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(Cherry Hill, N.J.) – Municipal taxes will not increase for a fifth consecutive year, under the FY2017 budget introduced by Mayor Chuck Cahn on Monday, Aug. 8.
The $69,226,980 budget continues to invest in roads, public safety, historic properties, public works, recreation, property maintenance and open space.
It includes approximately $9 million for capital improvements, which includes the annual Road Maintenance Program, sewer upgrades, and funding for enhancements to recreation facilities, athletic courts, trails and the historic Croft Farmstead.
In his introduction to Council, Mayor Cahn stressed the importance of balancing the Township’s economic interests with the needs of its neighborhood and residents.
“In developing this year’s budget, I felt strongly that maintaining a strong, vibrant and truly sustainable Cherry Hill community would require an important balancing act,” Cahn said. “One that realizes the importance of promoting and encouraging economic revitalization and redevelopment, while investing in services and programs that maintain the character and identity of a town that is built upon beautiful, close-knit neighborhoods, strong property values, public safety, recreational and cultural opportunities, and the families and seniors who live here.”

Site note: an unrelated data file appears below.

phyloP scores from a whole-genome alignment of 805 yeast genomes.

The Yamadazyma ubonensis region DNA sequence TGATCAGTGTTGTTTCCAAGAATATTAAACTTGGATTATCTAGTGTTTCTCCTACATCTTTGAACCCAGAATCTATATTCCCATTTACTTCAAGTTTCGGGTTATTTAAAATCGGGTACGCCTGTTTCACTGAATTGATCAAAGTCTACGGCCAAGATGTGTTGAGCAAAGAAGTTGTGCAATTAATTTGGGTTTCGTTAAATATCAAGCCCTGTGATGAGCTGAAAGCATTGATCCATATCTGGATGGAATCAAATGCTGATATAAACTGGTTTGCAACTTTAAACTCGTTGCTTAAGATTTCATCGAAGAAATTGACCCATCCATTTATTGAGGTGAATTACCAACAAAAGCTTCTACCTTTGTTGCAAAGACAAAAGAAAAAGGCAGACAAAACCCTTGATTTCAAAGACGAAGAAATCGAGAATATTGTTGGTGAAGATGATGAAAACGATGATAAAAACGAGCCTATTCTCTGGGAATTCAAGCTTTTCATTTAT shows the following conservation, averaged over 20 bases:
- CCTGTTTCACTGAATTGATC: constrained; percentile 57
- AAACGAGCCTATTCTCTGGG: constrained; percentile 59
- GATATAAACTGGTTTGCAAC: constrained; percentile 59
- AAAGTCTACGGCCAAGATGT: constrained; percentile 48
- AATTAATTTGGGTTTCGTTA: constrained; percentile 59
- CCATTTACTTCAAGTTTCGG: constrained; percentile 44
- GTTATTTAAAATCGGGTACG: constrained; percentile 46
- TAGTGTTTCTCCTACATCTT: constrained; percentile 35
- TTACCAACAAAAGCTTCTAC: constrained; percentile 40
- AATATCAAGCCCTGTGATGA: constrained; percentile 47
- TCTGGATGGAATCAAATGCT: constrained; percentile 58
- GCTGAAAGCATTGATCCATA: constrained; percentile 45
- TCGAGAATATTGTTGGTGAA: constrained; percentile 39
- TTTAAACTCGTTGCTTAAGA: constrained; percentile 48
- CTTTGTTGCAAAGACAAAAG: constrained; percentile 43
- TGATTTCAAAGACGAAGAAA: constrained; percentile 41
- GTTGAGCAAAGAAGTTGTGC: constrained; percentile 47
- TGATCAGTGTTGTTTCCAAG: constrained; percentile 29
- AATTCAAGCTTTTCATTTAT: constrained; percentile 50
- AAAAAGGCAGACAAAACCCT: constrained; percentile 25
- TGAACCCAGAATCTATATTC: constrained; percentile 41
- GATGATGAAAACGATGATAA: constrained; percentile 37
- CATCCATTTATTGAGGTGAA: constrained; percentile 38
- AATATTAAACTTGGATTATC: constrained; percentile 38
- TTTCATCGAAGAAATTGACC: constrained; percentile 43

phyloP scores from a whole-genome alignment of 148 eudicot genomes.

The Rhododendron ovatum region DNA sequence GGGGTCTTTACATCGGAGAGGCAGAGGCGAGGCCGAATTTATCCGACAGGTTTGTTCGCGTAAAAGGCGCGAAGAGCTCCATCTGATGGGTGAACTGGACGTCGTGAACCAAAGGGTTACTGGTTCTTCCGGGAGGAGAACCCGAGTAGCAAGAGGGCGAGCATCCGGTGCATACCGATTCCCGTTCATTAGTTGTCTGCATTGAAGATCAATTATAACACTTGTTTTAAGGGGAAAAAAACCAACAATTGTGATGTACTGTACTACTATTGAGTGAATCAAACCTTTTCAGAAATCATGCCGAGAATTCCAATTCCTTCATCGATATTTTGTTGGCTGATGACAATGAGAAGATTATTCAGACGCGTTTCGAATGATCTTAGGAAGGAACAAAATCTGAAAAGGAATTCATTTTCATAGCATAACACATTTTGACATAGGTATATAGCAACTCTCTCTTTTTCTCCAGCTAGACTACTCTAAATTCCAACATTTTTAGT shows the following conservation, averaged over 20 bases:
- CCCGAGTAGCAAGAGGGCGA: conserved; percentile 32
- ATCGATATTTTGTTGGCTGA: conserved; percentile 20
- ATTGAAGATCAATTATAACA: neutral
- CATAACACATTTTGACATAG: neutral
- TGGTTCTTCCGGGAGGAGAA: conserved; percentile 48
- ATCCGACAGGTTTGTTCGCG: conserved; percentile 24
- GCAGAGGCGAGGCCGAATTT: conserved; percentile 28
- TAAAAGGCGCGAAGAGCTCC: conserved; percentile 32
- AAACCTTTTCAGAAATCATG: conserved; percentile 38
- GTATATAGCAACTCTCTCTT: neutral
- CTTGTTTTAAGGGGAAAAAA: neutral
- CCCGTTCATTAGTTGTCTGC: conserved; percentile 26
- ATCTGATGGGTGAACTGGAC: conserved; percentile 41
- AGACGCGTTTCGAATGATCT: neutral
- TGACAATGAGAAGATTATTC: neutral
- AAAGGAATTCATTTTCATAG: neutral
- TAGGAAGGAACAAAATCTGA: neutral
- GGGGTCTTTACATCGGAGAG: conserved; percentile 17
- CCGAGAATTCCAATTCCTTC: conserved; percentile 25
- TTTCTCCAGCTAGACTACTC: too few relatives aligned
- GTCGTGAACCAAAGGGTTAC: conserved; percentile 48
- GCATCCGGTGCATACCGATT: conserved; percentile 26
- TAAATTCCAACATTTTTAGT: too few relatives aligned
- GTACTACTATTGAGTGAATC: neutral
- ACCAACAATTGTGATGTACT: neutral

Cahn cited several factors that have contributed to the town’s financial stability, including a strong tax ratable base that grew by approximately $35 million from Fiscal Year 2016, savings on areas such as employee healthcare, and continued efforts to control municipal debt. He noted that the Township is on track to pay off 52 percent of its current debt in the next four years.
Ongoing redevelopment efforts, such as Penn Medicine’s reinvention of the old Syms department store and Kennedy Health’s $100 million reinvestment in its Cherry Hill campus have also provided a significant benefit to Cherry Hill, generating revenue that the Township has been able to reinvest into the community and increase services without raising taxes.
“As Mayor, I believe it is my responsibility, together with Council, to act in the best interests of our town in everything that we do, and to move our community forward, in every respect,” Cahn said. “Our commercial landscape is changing, but the character of our Township is not. That has not, and will not, change. Council and I are dedicated to creating the best possible future for our community and that will remain the highest priority in every decision we make.”
A public hearing and final adoption of the budget are scheduled for 7:30 p.m. Wednesday, Sept. 14, in the N. John Amato Council Chambers, Room 208 of the Municipal Building, 820 Mercer St.